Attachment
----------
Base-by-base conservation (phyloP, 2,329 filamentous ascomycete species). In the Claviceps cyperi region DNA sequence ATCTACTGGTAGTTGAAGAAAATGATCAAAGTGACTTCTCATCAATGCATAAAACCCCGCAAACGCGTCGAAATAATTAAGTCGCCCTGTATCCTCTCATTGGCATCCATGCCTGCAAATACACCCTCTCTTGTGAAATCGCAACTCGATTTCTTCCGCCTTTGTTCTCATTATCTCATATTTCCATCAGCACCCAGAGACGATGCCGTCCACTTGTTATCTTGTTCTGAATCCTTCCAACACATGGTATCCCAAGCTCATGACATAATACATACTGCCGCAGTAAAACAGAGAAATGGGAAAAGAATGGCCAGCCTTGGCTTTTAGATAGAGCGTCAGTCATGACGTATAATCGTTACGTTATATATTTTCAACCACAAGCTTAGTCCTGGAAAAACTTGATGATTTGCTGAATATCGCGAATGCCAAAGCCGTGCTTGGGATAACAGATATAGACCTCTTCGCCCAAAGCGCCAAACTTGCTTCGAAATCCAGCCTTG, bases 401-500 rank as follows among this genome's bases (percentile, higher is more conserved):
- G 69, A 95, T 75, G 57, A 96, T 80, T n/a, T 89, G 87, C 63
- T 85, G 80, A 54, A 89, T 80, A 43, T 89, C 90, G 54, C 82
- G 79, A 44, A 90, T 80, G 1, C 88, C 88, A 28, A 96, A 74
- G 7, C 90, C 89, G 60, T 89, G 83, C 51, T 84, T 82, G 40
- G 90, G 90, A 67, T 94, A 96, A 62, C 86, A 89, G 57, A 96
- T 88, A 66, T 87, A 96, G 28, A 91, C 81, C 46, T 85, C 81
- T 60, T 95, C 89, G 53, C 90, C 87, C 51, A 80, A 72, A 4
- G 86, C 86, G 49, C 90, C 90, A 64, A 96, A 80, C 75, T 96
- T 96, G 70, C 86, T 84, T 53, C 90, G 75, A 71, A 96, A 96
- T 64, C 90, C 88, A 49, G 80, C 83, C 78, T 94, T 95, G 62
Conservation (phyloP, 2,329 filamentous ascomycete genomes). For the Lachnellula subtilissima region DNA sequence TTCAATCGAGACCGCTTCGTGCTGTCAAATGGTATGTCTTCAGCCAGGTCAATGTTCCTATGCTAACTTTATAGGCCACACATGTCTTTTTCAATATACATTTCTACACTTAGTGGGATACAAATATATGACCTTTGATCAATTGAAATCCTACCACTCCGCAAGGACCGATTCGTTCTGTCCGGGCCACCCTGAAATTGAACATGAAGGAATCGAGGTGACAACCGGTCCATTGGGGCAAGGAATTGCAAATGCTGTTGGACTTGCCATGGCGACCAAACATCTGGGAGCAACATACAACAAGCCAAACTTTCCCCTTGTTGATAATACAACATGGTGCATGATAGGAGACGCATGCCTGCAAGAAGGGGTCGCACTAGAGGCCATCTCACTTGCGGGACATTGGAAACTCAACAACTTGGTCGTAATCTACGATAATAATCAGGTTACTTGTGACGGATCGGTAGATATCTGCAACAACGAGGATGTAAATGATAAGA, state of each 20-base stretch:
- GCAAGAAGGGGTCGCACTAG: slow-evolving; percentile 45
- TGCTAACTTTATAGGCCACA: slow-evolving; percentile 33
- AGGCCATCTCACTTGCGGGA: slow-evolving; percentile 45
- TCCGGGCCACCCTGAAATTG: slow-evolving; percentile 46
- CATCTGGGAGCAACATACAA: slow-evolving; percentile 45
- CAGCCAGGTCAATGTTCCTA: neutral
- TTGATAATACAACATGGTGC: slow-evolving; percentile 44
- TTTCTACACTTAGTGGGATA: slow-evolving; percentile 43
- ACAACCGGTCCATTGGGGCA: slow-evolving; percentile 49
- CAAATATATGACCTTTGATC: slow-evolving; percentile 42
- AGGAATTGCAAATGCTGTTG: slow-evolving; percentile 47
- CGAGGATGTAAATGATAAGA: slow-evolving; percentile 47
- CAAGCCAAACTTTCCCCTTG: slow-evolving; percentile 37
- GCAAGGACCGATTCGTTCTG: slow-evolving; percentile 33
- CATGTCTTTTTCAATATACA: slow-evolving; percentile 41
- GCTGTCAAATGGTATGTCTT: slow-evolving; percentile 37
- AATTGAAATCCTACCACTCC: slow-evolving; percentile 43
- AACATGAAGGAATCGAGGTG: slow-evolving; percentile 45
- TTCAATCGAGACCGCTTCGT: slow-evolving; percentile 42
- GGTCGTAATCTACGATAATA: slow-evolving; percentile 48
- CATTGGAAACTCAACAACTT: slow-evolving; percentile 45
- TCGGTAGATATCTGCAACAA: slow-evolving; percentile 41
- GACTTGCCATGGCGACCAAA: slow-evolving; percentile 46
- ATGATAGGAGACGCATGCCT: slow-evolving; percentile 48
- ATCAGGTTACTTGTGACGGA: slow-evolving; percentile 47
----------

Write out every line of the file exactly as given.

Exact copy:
Base-by-base conservation (phyloP, 2,329 filamentous ascomycete species). In the Claviceps cyperi region DNA sequence ATCTACTGGTAGTTGAAGAAAATGATCAAAGTGACTTCTCATCAATGCATAAAACCCCGCAAACGCGTCGAAATAATTAAGTCGCCCTGTATCCTCTCATTGGCATCCATGCCTGCAAATACACCCTCTCTTGTGAAATCGCAACTCGATTTCTTCCGCCTTTGTTCTCATTATCTCATATTTCCATCAGCACCCAGAGACGATGCCGTCCACTTGTTATCTTGTTCTGAATCCTTCCAACACATGGTATCCCAAGCTCATGACATAATACATACTGCCGCAGTAAAACAGAGAAATGGGAAAAGAATGGCCAGCCTTGGCTTTTAGATAGAGCGTCAGTCATGACGTATAATCGTTACGTTATATATTTTCAACCACAAGCTTAGTCCTGGAAAAACTTGATGATTTGCTGAATATCGCGAATGCCAAAGCCGTGCTTGGGATAACAGATATAGACCTCTTCGCCCAAAGCGCCAAACTTGCTTCGAAATCCAGCCTTG, bases 401-500 rank as follows among this genome's bases (percentile, higher is more conserved):
- G 69, A 95, T 75, G 57, A 96, T 80, T n/a, T 89, G 87, C 63
- T 85, G 80, A 54, A 89, T 80, A 43, T 89, C 90, G 54, C 82
- G 79, A 44, A 90, T 80, G 1, C 88, C 88, A 28, A 96, A 74
- G 7, C 90, C 89, G 60, T 89, G 83, C 51, T 84, T 82, G 40
- G 90, G 90, A 67, T 94, A 96, A 62, C 86, A 89, G 57, A 96
- T 88, A 66, T 87, A 96, G 28, A 91, C 81, C 46, T 85, C 81
- T 60, T 95, C 89, G 53, C 90, C 87, C 51, A 80, A 72, A 4
- G 86, C 86, G 49, C 90, C 90, A 64, A 96, A 80, C 75, T 96
- T 96, G 70, C 86, T 84, T 53, C 90, G 75, A 71, A 96, A 96
- T 64, C 90, C 88, A 49, G 80, C 83, C 78, T 94, T 95, G 62
Conservation (phyloP, 2,329 filamentous ascomycete genomes). For the Lachnellula subtilissima region DNA sequence TTCAATCGAGACCGCTTCGTGCTGTCAAATGGTATGTCTTCAGCCAGGTCAATGTTCCTATGCTAACTTTATAGGCCACACATGTCTTTTTCAATATACATTTCTACACTTAGTGGGATACAAATATATGACCTTTGATCAATTGAAATCCTACCACTCCGCAAGGACCGATTCGTTCTGTCCGGGCCACCCTGAAATTGAACATGAAGGAATCGAGGTGACAACCGGTCCATTGGGGCAAGGAATTGCAAATGCTGTTGGACTTGCCATGGCGACCAAACATCTGGGAGCAACATACAACAAGCCAAACTTTCCCCTTGTTGATAATACAACATGGTGCATGATAGGAGACGCATGCCTGCAAGAAGGGGTCGCACTAGAGGCCATCTCACTTGCGGGACATTGGAAACTCAACAACTTGGTCGTAATCTACGATAATAATCAGGTTACTTGTGACGGATCGGTAGATATCTGCAACAACGAGGATGTAAATGATAAGA, state of each 20-base stretch:
- GCAAGAAGGGGTCGCACTAG: slow-evolving; percentile 45
- TGCTAACTTTATAGGCCACA: slow-evolving; percentile 33
- AGGCCATCTCACTTGCGGGA: slow-evolving; percentile 45
- TCCGGGCCACCCTGAAATTG: slow-evolving; percentile 46
- CATCTGGGAGCAACATACAA: slow-evolving; percentile 45
- CAGCCAGGTCAATGTTCCTA: neutral
- TTGATAATACAACATGGTGC: slow-evolving; percentile 44
- TTTCTACACTTAGTGGGATA: slow-evolving; percentile 43
- ACAACCGGTCCATTGGGGCA: slow-evolving; percentile 49
- CAAATATATGACCTTTGATC: slow-evolving; percentile 42
- AGGAATTGCAAATGCTGTTG: slow-evolving; percentile 47
- CGAGGATGTAAATGATAAGA: slow-evolving; percentile 47
- CAAGCCAAACTTTCCCCTTG: slow-evolving; percentile 37
- GCAAGGACCGATTCGTTCTG: slow-evolving; percentile 33
- CATGTCTTTTTCAATATACA: slow-evolving; percentile 41
- GCTGTCAAATGGTATGTCTT: slow-evolving; percentile 37
- AATTGAAATCCTACCACTCC: slow-evolving; percentile 43
- AACATGAAGGAATCGAGGTG: slow-evolving; percentile 45
- TTCAATCGAGACCGCTTCGT: slow-evolving; percentile 42
- GGTCGTAATCTACGATAATA: slow-evolving; percentile 48
- CATTGGAAACTCAACAACTT: slow-evolving; percentile 45
- TCGGTAGATATCTGCAACAA: slow-evolving; percentile 41
- GACTTGCCATGGCGACCAAA: slow-evolving; percentile 46
- ATGATAGGAGACGCATGCCT: slow-evolving; percentile 48
- ATCAGGTTACTTGTGACGGA: slow-evolving; percentile 47